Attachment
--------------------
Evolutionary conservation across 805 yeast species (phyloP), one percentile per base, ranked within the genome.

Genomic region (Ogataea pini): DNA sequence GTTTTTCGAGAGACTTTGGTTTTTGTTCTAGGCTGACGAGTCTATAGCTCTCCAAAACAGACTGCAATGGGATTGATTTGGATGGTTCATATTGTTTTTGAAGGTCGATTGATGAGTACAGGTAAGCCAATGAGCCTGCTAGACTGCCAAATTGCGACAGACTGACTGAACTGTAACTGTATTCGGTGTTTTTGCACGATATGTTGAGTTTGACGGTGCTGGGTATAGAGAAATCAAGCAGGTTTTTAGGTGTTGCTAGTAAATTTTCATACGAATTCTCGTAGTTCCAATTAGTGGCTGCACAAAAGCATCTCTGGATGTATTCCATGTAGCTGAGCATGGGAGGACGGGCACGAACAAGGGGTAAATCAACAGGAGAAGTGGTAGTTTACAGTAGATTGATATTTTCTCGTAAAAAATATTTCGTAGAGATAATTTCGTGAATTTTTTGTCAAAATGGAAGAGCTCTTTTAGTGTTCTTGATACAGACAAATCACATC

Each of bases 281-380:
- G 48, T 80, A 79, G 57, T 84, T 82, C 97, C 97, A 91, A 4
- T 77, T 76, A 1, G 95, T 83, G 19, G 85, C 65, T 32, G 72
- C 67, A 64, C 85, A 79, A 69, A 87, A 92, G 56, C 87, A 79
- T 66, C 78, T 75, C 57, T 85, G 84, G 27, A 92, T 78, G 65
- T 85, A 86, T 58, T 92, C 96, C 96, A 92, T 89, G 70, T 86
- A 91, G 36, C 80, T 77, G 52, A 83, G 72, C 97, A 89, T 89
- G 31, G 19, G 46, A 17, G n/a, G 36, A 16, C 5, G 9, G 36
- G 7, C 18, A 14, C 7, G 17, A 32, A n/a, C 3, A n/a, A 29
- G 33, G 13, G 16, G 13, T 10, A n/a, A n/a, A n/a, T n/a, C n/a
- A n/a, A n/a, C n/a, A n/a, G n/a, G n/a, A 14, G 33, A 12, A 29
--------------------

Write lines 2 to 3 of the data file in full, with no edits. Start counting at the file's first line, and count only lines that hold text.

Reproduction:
Genomic region (Ogataea pini): DNA sequence GTTTTTCGAGAGACTTTGGTTTTTGTTCTAGGCTGACGAGTCTATAGCTCTCCAAAACAGACTGCAATGGGATTGATTTGGATGGTTCATATTGTTTTTGAAGGTCGATTGATGAGTACAGGTAAGCCAATGAGCCTGCTAGACTGCCAAATTGCGACAGACTGACTGAACTGTAACTGTATTCGGTGTTTTTGCACGATATGTTGAGTTTGACGGTGCTGGGTATAGAGAAATCAAGCAGGTTTTTAGGTGTTGCTAGTAAATTTTCATACGAATTCTCGTAGTTCCAATTAGTGGCTGCACAAAAGCATCTCTGGATGTATTCCATGTAGCTGAGCATGGGAGGACGGGCACGAACAAGGGGTAAATCAACAGGAGAAGTGGTAGTTTACAGTAGATTGATATTTTCTCGTAAAAAATATTTCGTAGAGATAATTTCGTGAATTTTTTGTCAAAATGGAAGAGCTCTTTTAGTGTTCTTGATACAGACAAATCACATC

Each of bases 281-380: